St Mary’s hold an ‘Inspirational Women of the World Week’ annually where children learn about inspirational women in the present and past who have challenged and shaped the world around them. The week began with an introductory assembly led by Mrs Scarrott, one of our Early Years teachers. There were further assemblies throughout the week to develop and embed the children's learning and understanding. The school invited local inspirational women into school to talk to the children about their lives. For example, Wendy Stamp (a district councillor) spoke about her responsibilities and Becky Diss, who recently won a ‘Pride of Essex’ community award answered children’s questions about her motivation and aspirations. Children also researched and developed their understanding of inspirational women globally, who have impacted positively on our world, through a range of different activities in classes. They presented their work through displays around the school to publicise their learning to parents and visitors.
Aims: to understand the meaning of inspirational; to develop children's understanding of how being an 'inspirational' woman can uplift and motivate others to bring out the best in themselves; to recognise the importance of women both in their own lives, the wider community and globally.
Outcomes: this special week encouraged children to think about the opportunities they have, and how this could lead to them inspiring others through their own pursuits or goals, regardless of gender.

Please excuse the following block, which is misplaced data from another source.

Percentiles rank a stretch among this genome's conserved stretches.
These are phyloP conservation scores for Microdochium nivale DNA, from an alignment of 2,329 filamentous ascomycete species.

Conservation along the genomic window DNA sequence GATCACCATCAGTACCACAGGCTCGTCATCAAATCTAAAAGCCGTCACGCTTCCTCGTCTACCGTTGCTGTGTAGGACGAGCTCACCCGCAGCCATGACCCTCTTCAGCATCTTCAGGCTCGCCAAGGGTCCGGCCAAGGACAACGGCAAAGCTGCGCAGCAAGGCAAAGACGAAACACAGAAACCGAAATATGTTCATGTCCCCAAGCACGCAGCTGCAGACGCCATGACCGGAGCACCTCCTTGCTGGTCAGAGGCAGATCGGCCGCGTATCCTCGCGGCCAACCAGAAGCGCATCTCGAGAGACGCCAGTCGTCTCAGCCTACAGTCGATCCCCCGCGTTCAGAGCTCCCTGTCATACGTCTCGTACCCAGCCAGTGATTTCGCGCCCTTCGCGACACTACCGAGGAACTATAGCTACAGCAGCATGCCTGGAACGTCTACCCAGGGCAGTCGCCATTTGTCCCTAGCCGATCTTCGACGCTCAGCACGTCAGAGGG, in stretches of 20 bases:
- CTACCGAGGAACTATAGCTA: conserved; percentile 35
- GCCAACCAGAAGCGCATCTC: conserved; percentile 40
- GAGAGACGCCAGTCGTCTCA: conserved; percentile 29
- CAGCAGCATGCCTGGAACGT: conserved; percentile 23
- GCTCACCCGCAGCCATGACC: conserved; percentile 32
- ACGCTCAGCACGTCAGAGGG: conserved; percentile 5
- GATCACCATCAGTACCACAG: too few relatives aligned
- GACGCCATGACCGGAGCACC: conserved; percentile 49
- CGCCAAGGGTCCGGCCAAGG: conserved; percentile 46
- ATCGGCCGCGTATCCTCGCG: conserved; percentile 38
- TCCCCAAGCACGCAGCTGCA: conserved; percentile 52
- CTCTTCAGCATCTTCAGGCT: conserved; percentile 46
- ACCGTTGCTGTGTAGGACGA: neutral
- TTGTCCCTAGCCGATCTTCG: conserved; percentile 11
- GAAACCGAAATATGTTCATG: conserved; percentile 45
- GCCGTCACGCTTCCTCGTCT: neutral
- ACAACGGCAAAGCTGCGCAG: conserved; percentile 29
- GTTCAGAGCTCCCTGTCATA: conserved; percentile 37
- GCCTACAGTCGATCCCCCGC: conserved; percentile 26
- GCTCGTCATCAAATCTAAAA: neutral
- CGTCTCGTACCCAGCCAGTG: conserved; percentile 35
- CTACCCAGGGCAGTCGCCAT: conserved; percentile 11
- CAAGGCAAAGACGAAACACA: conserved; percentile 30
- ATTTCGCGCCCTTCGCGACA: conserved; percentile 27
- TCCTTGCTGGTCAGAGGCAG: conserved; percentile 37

World Book Week
This year, instead of a World Book Day, our English lead teacher, Miss Murphy, held a World Book Week celebrating international authors, and expanding our understanding of diversity and culture through the medium of literature. Children across the school were encouraged to write book recommendations to promote their favourite books / authors. Children in our international partner schools in Czech and Italy were also encouraged to do the same. Children read their reviews as well as excerpts from their favourite books, which were recorded and shared with our partner schools. Our partner schools reciprocated by recommending and reading excerpts from their favourite books too. This allowed children to hear different languages and be introduced to book titles and authors from different cultures / countries. Furthermore, children were able to compare their choices, giving an insight into cultural differences and similarities.